I must acknowledge this pond.
The light on the water
is so creamy it looks silky.
No wind, some ratchety cricket sounds,
a group of low warbling toads, and the sudden hiss
of rubber on a rough country road
from a car in the distance.
And then this: what do I call this?
Just an emptying of the agitation of the city,
the movement of things around me coming
to a stop long enough to position
myself in front of some water on a canvas
camping chair, low to the wooden floor
of this screened in porch.
My bare toes rub on the tiny gaps
between the dry, matte-gray planks.
The sound of children's voices from another house
through the woods as they wake up
to look at the same view as me. Perhaps their shrieks
are simple exultations from seeing the endless
possibilities of a summer day.
It could be said that I have not more than
twenty years to live if I hold to the averages
of a man's life in this country,
as calculated by actuarial scientists who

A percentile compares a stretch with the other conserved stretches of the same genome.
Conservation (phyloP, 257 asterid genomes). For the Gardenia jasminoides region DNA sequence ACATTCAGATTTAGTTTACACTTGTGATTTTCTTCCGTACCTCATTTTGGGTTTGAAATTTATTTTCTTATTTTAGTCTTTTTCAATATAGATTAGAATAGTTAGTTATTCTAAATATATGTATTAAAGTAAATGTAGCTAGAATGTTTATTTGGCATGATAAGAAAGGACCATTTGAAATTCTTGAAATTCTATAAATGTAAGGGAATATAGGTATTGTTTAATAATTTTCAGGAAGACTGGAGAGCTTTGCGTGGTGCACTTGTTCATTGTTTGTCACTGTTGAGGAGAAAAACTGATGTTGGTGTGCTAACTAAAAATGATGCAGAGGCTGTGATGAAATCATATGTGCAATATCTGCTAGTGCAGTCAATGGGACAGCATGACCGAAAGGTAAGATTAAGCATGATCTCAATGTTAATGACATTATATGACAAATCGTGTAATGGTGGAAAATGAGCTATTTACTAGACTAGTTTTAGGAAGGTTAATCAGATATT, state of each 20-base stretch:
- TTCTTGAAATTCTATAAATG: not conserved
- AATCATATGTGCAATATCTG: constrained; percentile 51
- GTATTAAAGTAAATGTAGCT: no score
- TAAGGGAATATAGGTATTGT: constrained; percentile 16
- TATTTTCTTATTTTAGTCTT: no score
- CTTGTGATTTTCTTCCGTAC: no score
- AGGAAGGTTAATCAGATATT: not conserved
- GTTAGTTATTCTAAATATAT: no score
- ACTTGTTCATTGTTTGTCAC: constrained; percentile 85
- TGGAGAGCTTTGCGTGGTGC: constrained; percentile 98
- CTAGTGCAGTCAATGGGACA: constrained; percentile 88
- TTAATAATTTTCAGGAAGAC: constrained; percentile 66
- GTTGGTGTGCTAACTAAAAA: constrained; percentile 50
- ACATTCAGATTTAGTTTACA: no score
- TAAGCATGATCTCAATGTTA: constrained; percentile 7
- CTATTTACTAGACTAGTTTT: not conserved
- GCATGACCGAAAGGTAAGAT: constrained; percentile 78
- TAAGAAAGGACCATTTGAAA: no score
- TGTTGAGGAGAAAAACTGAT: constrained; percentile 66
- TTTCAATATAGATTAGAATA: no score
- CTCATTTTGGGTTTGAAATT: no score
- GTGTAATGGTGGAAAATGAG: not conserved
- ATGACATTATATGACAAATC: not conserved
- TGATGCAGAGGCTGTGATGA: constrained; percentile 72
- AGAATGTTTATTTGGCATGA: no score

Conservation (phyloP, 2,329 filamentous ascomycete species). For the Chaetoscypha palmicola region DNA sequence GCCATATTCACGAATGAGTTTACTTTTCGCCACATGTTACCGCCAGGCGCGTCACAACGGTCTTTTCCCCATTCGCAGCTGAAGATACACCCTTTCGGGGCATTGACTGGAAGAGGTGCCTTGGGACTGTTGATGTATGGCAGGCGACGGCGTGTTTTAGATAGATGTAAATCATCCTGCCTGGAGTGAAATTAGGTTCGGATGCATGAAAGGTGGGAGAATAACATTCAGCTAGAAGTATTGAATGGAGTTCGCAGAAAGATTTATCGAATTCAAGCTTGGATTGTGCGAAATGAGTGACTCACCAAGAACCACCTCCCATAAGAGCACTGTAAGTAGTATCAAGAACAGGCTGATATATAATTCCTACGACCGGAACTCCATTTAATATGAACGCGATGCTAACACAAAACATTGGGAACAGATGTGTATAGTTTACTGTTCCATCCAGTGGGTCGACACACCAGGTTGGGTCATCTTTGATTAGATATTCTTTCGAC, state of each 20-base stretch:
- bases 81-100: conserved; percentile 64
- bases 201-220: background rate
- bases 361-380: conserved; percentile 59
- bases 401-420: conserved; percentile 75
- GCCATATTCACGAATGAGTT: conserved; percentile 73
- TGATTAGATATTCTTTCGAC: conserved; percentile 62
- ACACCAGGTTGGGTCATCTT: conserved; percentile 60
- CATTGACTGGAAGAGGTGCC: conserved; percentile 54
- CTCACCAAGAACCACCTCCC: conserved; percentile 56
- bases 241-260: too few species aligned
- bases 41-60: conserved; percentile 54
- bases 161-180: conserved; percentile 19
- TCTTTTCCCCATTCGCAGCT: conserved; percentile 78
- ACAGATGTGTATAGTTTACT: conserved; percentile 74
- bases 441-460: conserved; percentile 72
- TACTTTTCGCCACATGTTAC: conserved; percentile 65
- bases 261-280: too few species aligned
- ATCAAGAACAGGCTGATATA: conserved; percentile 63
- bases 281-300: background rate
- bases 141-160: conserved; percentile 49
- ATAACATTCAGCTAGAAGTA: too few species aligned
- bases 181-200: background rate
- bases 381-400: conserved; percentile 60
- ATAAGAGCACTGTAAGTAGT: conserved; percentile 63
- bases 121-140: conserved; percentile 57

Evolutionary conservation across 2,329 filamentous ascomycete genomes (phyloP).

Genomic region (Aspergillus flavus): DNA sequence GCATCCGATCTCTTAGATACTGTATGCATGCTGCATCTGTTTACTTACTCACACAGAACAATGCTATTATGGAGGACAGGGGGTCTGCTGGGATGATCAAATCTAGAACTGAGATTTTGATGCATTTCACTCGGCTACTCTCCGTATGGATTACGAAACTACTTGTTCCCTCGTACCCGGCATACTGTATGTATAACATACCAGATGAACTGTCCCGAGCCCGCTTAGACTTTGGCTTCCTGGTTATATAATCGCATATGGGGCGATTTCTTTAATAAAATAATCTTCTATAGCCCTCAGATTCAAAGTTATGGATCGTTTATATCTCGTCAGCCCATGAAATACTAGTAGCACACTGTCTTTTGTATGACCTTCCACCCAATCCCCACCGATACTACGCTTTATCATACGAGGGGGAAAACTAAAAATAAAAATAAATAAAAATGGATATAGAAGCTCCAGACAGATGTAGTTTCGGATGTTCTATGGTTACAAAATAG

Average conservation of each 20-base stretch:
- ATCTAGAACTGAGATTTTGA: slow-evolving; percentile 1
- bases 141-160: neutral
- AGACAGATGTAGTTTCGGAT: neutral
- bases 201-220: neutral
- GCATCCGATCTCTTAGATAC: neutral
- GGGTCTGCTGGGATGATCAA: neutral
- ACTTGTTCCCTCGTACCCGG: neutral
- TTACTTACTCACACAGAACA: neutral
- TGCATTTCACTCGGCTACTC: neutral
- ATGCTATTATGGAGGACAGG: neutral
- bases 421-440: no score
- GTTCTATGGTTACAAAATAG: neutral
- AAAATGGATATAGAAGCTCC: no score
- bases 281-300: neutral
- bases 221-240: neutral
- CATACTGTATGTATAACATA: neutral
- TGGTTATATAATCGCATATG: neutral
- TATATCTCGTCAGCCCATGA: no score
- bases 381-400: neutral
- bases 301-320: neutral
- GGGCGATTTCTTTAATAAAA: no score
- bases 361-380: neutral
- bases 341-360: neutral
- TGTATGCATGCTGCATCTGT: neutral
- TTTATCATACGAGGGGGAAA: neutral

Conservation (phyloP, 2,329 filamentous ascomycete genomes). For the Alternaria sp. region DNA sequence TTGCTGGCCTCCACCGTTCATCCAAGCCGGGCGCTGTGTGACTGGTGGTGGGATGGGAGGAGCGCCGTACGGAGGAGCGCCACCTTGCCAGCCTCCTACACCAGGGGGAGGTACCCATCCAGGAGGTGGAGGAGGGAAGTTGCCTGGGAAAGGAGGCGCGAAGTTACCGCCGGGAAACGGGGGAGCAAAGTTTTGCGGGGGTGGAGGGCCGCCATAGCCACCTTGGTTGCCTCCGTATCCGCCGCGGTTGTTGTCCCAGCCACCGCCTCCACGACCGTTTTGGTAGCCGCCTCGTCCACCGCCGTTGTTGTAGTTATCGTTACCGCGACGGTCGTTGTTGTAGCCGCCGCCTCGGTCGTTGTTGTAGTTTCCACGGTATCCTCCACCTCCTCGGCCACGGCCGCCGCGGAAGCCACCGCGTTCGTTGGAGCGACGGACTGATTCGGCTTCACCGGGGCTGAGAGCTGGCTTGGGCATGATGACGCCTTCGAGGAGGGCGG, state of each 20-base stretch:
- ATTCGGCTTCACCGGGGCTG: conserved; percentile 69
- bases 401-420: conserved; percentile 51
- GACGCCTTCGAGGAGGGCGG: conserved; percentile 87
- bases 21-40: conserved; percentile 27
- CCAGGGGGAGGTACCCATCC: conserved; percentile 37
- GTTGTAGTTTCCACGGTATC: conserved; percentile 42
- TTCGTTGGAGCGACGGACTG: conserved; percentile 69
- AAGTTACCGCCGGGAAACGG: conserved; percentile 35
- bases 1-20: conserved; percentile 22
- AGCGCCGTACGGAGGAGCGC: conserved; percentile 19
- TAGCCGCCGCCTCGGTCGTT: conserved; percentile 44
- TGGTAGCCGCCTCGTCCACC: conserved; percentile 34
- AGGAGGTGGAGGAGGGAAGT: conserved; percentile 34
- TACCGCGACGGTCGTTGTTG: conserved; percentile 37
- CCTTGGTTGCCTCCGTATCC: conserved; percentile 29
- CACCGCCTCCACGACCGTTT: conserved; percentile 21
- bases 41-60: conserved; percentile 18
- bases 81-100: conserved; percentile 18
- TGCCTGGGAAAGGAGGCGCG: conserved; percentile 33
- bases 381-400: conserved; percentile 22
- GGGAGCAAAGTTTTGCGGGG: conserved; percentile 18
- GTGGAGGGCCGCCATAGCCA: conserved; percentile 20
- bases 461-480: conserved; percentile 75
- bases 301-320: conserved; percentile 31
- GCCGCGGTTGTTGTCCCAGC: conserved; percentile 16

get paid enormous sums to determine such things
for insurance companies who turn their conjectures
into cash money. I should remember that,
and these days, layered one on top of another
until there's nothing but a mound of bland years,
not so tall, not so profound, just a lump of time
amid many other lumps of time. We're all screwed, but so what?
Time is all we really have, any of us, or so they say.
But really, I must mention this calm pond,
these enormous pines and the sound of some birds
waking up near me. All the rhythms evolving,
weaving in and out of the flow of this day,
so simple, so calm, so fleeting.